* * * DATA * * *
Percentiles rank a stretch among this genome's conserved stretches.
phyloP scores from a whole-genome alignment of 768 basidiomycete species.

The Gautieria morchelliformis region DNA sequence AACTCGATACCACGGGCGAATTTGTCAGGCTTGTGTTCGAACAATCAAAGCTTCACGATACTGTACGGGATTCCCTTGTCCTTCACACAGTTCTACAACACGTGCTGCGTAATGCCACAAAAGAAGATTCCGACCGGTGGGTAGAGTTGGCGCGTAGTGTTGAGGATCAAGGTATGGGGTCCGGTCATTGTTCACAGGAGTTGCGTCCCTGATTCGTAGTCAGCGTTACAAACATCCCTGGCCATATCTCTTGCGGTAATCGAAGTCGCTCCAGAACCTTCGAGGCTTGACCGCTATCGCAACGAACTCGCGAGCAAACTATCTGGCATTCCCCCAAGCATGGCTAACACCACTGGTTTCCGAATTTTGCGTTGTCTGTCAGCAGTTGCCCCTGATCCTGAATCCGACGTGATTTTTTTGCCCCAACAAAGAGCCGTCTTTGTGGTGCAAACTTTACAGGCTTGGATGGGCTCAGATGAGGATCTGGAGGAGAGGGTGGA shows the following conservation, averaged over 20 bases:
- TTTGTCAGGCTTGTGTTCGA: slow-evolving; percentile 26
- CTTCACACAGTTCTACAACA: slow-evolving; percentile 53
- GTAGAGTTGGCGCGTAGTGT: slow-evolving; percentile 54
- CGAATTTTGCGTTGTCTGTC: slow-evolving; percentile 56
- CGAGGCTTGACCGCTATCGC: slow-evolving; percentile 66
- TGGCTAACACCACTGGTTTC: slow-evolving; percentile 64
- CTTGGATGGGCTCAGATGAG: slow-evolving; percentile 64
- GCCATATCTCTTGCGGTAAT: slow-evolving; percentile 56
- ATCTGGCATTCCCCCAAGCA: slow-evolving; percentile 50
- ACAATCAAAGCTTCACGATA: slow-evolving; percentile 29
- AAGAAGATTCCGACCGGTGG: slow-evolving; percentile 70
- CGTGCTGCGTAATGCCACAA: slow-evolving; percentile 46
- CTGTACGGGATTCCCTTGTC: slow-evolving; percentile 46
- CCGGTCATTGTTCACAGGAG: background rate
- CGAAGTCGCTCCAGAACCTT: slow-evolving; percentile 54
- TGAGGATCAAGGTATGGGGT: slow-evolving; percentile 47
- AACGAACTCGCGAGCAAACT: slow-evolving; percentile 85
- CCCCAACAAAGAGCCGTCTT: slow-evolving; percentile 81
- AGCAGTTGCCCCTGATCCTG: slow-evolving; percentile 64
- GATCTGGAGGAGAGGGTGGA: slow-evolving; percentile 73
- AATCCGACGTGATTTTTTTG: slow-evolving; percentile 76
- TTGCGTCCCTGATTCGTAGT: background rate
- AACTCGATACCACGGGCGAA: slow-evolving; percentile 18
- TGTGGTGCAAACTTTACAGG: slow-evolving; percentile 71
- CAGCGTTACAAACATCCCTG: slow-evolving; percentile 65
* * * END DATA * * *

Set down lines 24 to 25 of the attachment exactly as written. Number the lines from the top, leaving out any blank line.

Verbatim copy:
- AATCCGACGTGATTTTTTTG: slow-evolving; percentile 76
- TTGCGTCCCTGATTCGTAGT: background rate